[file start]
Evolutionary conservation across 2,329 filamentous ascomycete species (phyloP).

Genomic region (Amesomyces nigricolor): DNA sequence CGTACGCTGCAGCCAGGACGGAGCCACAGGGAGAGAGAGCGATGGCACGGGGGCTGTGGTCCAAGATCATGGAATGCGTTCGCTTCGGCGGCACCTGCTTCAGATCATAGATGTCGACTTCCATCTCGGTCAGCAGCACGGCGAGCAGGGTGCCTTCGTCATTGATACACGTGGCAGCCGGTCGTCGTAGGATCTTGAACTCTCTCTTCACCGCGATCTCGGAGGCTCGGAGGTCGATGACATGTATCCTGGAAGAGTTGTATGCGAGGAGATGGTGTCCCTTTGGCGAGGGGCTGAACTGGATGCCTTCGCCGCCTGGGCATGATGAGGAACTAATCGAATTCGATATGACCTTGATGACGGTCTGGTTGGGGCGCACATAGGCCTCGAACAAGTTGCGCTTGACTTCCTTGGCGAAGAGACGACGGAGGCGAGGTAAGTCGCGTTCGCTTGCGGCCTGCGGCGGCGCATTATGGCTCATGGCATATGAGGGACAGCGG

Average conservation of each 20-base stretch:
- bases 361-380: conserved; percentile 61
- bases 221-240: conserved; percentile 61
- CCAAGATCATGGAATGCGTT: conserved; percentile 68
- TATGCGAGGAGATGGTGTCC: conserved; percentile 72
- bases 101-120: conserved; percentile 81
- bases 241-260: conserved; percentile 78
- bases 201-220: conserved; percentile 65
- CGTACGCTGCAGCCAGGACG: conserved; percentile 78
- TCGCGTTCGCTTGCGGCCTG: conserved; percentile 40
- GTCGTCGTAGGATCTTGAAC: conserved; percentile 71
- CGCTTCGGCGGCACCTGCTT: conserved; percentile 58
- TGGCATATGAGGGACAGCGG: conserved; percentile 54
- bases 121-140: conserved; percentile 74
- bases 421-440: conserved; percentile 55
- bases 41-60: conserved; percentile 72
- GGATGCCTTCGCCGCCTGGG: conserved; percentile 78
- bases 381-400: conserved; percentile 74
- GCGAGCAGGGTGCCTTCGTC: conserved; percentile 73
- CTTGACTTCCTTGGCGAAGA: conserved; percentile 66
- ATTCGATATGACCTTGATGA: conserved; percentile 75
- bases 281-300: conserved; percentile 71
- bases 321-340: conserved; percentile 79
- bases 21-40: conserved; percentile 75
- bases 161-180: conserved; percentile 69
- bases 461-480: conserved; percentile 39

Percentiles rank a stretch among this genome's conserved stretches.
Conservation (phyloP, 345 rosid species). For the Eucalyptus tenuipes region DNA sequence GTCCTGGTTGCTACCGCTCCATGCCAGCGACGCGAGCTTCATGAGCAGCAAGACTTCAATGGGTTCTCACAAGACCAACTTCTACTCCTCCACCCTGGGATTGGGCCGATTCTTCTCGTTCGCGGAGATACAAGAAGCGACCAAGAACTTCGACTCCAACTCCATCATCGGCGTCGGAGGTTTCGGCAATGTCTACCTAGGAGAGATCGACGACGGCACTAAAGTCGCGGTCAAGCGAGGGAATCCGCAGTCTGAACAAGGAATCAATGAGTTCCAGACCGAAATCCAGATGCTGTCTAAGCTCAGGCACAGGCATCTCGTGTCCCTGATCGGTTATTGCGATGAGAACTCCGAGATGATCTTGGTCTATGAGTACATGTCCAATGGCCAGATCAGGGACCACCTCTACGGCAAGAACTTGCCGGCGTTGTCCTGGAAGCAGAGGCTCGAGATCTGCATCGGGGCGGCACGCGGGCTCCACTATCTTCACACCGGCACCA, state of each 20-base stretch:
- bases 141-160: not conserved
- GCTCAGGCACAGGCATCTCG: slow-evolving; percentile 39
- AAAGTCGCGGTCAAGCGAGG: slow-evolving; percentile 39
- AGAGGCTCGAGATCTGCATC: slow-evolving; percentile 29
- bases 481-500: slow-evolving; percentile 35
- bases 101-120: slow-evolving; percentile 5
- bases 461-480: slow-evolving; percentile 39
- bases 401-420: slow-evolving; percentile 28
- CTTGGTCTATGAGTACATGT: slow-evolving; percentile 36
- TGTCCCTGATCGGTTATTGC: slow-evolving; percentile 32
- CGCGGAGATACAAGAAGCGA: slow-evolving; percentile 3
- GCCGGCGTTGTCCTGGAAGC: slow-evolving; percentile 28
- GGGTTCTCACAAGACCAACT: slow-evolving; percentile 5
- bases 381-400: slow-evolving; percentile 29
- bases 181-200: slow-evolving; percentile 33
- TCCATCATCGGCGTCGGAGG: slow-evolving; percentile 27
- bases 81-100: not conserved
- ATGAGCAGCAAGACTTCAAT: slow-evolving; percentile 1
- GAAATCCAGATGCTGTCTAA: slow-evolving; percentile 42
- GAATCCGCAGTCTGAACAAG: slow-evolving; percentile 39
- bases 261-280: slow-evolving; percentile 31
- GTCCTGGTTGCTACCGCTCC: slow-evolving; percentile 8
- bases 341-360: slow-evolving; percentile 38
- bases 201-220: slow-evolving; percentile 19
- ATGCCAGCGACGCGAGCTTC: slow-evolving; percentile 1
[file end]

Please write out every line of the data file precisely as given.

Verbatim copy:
Evolutionary conservation across 2,329 filamentous ascomycete species (phyloP).

Genomic region (Amesomyces nigricolor): DNA sequence CGTACGCTGCAGCCAGGACGGAGCCACAGGGAGAGAGAGCGATGGCACGGGGGCTGTGGTCCAAGATCATGGAATGCGTTCGCTTCGGCGGCACCTGCTTCAGATCATAGATGTCGACTTCCATCTCGGTCAGCAGCACGGCGAGCAGGGTGCCTTCGTCATTGATACACGTGGCAGCCGGTCGTCGTAGGATCTTGAACTCTCTCTTCACCGCGATCTCGGAGGCTCGGAGGTCGATGACATGTATCCTGGAAGAGTTGTATGCGAGGAGATGGTGTCCCTTTGGCGAGGGGCTGAACTGGATGCCTTCGCCGCCTGGGCATGATGAGGAACTAATCGAATTCGATATGACCTTGATGACGGTCTGGTTGGGGCGCACATAGGCCTCGAACAAGTTGCGCTTGACTTCCTTGGCGAAGAGACGACGGAGGCGAGGTAAGTCGCGTTCGCTTGCGGCCTGCGGCGGCGCATTATGGCTCATGGCATATGAGGGACAGCGG

Average conservation of each 20-base stretch:
- bases 361-380: conserved; percentile 61
- bases 221-240: conserved; percentile 61
- CCAAGATCATGGAATGCGTT: conserved; percentile 68
- TATGCGAGGAGATGGTGTCC: conserved; percentile 72
- bases 101-120: conserved; percentile 81
- bases 241-260: conserved; percentile 78
- bases 201-220: conserved; percentile 65
- CGTACGCTGCAGCCAGGACG: conserved; percentile 78
- TCGCGTTCGCTTGCGGCCTG: conserved; percentile 40
- GTCGTCGTAGGATCTTGAAC: conserved; percentile 71
- CGCTTCGGCGGCACCTGCTT: conserved; percentile 58
- TGGCATATGAGGGACAGCGG: conserved; percentile 54
- bases 121-140: conserved; percentile 74
- bases 421-440: conserved; percentile 55
- bases 41-60: conserved; percentile 72
- GGATGCCTTCGCCGCCTGGG: conserved; percentile 78
- bases 381-400: conserved; percentile 74
- GCGAGCAGGGTGCCTTCGTC: conserved; percentile 73
- CTTGACTTCCTTGGCGAAGA: conserved; percentile 66
- ATTCGATATGACCTTGATGA: conserved; percentile 75
- bases 281-300: conserved; percentile 71
- bases 321-340: conserved; percentile 79
- bases 21-40: conserved; percentile 75
- bases 161-180: conserved; percentile 69
- bases 461-480: conserved; percentile 39

Percentiles rank a stretch among this genome's conserved stretches.
Conservation (phyloP, 345 rosid species). For the Eucalyptus tenuipes region DNA sequence GTCCTGGTTGCTACCGCTCCATGCCAGCGACGCGAGCTTCATGAGCAGCAAGACTTCAATGGGTTCTCACAAGACCAACTTCTACTCCTCCACCCTGGGATTGGGCCGATTCTTCTCGTTCGCGGAGATACAAGAAGCGACCAAGAACTTCGACTCCAACTCCATCATCGGCGTCGGAGGTTTCGGCAATGTCTACCTAGGAGAGATCGACGACGGCACTAAAGTCGCGGTCAAGCGAGGGAATCCGCAGTCTGAACAAGGAATCAATGAGTTCCAGACCGAAATCCAGATGCTGTCTAAGCTCAGGCACAGGCATCTCGTGTCCCTGATCGGTTATTGCGATGAGAACTCCGAGATGATCTTGGTCTATGAGTACATGTCCAATGGCCAGATCAGGGACCACCTCTACGGCAAGAACTTGCCGGCGTTGTCCTGGAAGCAGAGGCTCGAGATCTGCATCGGGGCGGCACGCGGGCTCCACTATCTTCACACCGGCACCA, state of each 20-base stretch:
- bases 141-160: not conserved
- GCTCAGGCACAGGCATCTCG: slow-evolving; percentile 39
- AAAGTCGCGGTCAAGCGAGG: slow-evolving; percentile 39
- AGAGGCTCGAGATCTGCATC: slow-evolving; percentile 29
- bases 481-500: slow-evolving; percentile 35
- bases 101-120: slow-evolving; percentile 5
- bases 461-480: slow-evolving; percentile 39
- bases 401-420: slow-evolving; percentile 28
- CTTGGTCTATGAGTACATGT: slow-evolving; percentile 36
- TGTCCCTGATCGGTTATTGC: slow-evolving; percentile 32
- CGCGGAGATACAAGAAGCGA: slow-evolving; percentile 3
- GCCGGCGTTGTCCTGGAAGC: slow-evolving; percentile 28
- GGGTTCTCACAAGACCAACT: slow-evolving; percentile 5
- bases 381-400: slow-evolving; percentile 29
- bases 181-200: slow-evolving; percentile 33
- TCCATCATCGGCGTCGGAGG: slow-evolving; percentile 27
- bases 81-100: not conserved
- ATGAGCAGCAAGACTTCAAT: slow-evolving; percentile 1
- GAAATCCAGATGCTGTCTAA: slow-evolving; percentile 42
- GAATCCGCAGTCTGAACAAG: slow-evolving; percentile 39
- bases 261-280: slow-evolving; percentile 31
- GTCCTGGTTGCTACCGCTCC: slow-evolving; percentile 8
- bases 341-360: slow-evolving; percentile 38
- bases 201-220: slow-evolving; percentile 19
- ATGCCAGCGACGCGAGCTTC: slow-evolving; percentile 1